At numerous locations throughout the county, he said, wild grasses have grown 4 to 6 feet high; that could be volatile fuel, once autumn arrives with its occasionally robust, drying winds.

Another danger is not environmental. It is human nature.

"A lot of complacency has developed after a long summer of no fire," Stalnacker said, noting that he is hearing of more cases of carelessness such as campfires being left unattended.

"The message is really about we need to be aware that the fire season is not over," he said. "We need to be cautious with fire, when we're using it. Our biggest concern is education to the public. We really want to make sure ... our recreationalists, our hunters, our campers, our homeowners doing open-burning of their slash piles and mitigation work, those are the folks we need to concentrate on."

'It's been one of our least active years'

Janice Coen is a project scientist and meteorologist at the National Center for Atmospheric Research and studies wildfires.

"It hasn't been a typical year, for sure," Coen said. "You see a lot of heavy growth in the grasses, and I'm really seeing a lot of plants that I haven't seen before in my 20 years in Colorado. It's not been a typical year for fires either."

She pointed out that two of the largest fires in recent Colorado history, the Hayman Fire of 2002 and the Hyde Park Fire of 2012 occurred in June — the Black Forest Fire of 2013 also started in June — and were products of dry early summer weather matched with robust winds not normally associated with that month on the Front Range.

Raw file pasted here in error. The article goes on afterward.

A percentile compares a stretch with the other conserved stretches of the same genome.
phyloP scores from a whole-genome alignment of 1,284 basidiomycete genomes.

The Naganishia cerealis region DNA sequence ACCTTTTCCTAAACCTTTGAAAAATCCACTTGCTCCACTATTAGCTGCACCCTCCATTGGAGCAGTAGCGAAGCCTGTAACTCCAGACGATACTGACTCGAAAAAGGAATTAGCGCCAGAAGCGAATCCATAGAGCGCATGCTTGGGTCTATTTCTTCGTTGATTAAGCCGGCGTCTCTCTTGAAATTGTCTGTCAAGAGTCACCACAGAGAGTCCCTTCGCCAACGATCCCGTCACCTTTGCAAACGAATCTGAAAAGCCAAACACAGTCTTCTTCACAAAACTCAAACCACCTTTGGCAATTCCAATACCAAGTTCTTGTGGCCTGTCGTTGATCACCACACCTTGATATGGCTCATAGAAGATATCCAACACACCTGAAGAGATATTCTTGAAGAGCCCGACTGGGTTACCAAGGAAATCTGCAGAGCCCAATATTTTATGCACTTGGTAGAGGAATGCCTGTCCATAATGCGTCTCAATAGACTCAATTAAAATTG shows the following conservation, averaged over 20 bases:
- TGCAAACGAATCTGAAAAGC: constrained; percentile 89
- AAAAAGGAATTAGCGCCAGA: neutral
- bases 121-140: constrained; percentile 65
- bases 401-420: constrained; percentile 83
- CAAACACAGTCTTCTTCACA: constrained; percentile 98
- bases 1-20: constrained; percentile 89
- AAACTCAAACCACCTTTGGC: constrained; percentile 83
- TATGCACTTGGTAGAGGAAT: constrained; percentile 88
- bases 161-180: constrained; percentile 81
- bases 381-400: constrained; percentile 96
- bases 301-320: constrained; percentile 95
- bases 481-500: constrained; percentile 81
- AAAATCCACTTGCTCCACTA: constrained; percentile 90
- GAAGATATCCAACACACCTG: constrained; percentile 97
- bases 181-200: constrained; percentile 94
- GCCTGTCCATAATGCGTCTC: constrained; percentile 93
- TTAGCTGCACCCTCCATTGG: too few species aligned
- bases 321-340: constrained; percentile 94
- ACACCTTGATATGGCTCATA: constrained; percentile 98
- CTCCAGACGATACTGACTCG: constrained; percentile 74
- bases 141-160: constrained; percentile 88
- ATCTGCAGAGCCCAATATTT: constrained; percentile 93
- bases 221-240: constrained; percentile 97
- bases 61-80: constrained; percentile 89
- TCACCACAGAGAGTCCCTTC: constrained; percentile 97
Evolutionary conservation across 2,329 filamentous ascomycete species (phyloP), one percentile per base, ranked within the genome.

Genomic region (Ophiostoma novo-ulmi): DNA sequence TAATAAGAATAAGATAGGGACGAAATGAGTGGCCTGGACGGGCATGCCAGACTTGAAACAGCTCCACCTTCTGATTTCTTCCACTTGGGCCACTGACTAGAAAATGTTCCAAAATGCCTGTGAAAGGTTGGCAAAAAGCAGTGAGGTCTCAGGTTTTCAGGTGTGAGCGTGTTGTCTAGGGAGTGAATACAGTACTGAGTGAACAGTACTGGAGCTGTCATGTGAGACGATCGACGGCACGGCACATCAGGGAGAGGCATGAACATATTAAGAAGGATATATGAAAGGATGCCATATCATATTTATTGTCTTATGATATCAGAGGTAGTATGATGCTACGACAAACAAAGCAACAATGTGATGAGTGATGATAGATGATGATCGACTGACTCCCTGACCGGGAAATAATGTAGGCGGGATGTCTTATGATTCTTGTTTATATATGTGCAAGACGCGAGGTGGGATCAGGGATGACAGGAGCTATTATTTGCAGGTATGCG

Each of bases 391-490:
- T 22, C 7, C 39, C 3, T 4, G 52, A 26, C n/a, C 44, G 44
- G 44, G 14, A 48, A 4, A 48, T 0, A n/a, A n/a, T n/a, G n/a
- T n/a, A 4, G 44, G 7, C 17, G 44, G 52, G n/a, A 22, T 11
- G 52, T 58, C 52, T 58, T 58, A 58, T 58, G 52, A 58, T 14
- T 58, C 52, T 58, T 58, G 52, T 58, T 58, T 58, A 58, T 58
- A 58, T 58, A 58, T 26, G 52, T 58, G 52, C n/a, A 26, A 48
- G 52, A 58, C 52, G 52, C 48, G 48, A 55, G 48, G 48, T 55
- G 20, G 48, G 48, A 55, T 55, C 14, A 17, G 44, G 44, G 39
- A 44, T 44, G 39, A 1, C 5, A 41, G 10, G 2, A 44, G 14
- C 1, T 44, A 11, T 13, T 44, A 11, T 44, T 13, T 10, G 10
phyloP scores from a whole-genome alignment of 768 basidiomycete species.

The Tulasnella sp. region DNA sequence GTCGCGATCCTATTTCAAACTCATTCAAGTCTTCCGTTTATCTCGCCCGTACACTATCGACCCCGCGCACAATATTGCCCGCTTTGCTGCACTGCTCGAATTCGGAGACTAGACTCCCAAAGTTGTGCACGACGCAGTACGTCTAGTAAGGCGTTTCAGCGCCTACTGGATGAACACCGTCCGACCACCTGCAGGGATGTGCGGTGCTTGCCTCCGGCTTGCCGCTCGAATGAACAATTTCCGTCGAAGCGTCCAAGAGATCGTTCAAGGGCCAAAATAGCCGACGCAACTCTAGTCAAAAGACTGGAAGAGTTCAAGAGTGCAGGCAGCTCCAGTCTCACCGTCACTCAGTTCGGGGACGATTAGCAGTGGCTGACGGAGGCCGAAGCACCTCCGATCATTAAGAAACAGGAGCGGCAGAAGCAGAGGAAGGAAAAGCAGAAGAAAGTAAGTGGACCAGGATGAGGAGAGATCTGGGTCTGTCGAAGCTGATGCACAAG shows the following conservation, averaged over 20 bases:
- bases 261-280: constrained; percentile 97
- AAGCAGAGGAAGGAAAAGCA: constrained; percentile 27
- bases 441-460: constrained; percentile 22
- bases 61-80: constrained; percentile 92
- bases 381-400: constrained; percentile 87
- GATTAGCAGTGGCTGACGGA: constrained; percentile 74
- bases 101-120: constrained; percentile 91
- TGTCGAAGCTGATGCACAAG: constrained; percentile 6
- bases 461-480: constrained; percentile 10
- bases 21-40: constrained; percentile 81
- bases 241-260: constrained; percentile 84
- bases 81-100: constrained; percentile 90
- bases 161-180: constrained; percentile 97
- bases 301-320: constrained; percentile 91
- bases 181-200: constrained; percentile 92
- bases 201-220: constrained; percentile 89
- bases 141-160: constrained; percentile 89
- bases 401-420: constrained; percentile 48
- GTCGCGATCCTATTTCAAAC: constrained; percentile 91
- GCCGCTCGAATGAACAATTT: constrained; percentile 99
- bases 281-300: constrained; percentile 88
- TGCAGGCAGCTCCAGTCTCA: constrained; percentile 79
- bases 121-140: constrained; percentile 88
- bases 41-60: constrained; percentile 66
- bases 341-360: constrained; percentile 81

"We had windstorms that coincided with those fires, and that's why they grew so big and were so destructive," said Coen. "Windstorms are very unusual for us in June. Our windstorms are usually in December and January."

The Front Range is part of a larger trend nationally in the summer of 2014. Through Wednesday, there have been 37,119 fires of 100 acres or more in size in the United States this year, burning just over 2.6 million acres. Data averaged over the past decade shows that typically by now, there would have been almost 53,000 such fires, burning almost 5.45 million acres.